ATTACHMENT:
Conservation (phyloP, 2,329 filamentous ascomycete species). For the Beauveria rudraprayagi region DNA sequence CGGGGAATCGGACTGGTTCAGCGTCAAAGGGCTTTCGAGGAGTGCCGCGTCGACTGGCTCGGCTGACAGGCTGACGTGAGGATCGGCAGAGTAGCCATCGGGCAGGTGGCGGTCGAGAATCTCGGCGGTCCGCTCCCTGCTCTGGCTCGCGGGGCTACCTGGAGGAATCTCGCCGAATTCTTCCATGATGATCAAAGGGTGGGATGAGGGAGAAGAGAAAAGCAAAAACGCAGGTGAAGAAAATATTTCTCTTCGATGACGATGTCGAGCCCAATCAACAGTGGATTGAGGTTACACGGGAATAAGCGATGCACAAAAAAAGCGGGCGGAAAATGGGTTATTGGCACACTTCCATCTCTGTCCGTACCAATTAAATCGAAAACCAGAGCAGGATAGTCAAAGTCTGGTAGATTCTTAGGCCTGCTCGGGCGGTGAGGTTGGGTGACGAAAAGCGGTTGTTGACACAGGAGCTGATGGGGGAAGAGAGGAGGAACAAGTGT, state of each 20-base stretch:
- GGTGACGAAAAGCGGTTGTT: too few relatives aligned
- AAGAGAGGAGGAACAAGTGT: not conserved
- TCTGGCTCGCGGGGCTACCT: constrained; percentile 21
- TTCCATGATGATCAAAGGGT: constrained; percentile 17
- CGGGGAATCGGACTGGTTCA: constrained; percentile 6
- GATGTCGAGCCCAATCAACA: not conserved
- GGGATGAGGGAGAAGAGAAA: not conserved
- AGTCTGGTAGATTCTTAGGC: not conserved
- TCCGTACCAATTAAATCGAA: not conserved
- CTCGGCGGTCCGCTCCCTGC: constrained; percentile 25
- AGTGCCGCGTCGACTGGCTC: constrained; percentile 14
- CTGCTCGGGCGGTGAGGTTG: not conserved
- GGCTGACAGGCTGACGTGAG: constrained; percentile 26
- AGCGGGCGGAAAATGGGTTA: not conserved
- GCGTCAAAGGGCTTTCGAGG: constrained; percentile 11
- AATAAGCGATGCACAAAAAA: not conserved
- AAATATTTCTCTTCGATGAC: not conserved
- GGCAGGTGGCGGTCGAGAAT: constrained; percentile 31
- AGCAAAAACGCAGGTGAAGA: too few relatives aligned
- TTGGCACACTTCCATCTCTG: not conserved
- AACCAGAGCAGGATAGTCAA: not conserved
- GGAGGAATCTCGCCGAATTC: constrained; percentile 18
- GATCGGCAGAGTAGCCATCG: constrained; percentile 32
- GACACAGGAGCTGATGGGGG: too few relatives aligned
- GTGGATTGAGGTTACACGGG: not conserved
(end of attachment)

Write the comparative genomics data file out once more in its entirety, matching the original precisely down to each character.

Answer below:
Conservation (phyloP, 2,329 filamentous ascomycete species). For the Beauveria rudraprayagi region DNA sequence CGGGGAATCGGACTGGTTCAGCGTCAAAGGGCTTTCGAGGAGTGCCGCGTCGACTGGCTCGGCTGACAGGCTGACGTGAGGATCGGCAGAGTAGCCATCGGGCAGGTGGCGGTCGAGAATCTCGGCGGTCCGCTCCCTGCTCTGGCTCGCGGGGCTACCTGGAGGAATCTCGCCGAATTCTTCCATGATGATCAAAGGGTGGGATGAGGGAGAAGAGAAAAGCAAAAACGCAGGTGAAGAAAATATTTCTCTTCGATGACGATGTCGAGCCCAATCAACAGTGGATTGAGGTTACACGGGAATAAGCGATGCACAAAAAAAGCGGGCGGAAAATGGGTTATTGGCACACTTCCATCTCTGTCCGTACCAATTAAATCGAAAACCAGAGCAGGATAGTCAAAGTCTGGTAGATTCTTAGGCCTGCTCGGGCGGTGAGGTTGGGTGACGAAAAGCGGTTGTTGACACAGGAGCTGATGGGGGAAGAGAGGAGGAACAAGTGT, state of each 20-base stretch:
- GGTGACGAAAAGCGGTTGTT: too few relatives aligned
- AAGAGAGGAGGAACAAGTGT: not conserved
- TCTGGCTCGCGGGGCTACCT: constrained; percentile 21
- TTCCATGATGATCAAAGGGT: constrained; percentile 17
- CGGGGAATCGGACTGGTTCA: constrained; percentile 6
- GATGTCGAGCCCAATCAACA: not conserved
- GGGATGAGGGAGAAGAGAAA: not conserved
- AGTCTGGTAGATTCTTAGGC: not conserved
- TCCGTACCAATTAAATCGAA: not conserved
- CTCGGCGGTCCGCTCCCTGC: constrained; percentile 25
- AGTGCCGCGTCGACTGGCTC: constrained; percentile 14
- CTGCTCGGGCGGTGAGGTTG: not conserved
- GGCTGACAGGCTGACGTGAG: constrained; percentile 26
- AGCGGGCGGAAAATGGGTTA: not conserved
- GCGTCAAAGGGCTTTCGAGG: constrained; percentile 11
- AATAAGCGATGCACAAAAAA: not conserved
- AAATATTTCTCTTCGATGAC: not conserved
- GGCAGGTGGCGGTCGAGAAT: constrained; percentile 31
- AGCAAAAACGCAGGTGAAGA: too few relatives aligned
- TTGGCACACTTCCATCTCTG: not conserved
- AACCAGAGCAGGATAGTCAA: not conserved
- GGAGGAATCTCGCCGAATTC: constrained; percentile 18
- GATCGGCAGAGTAGCCATCG: constrained; percentile 32
- GACACAGGAGCTGATGGGGG: too few relatives aligned
- GTGGATTGAGGTTACACGGG: not conserved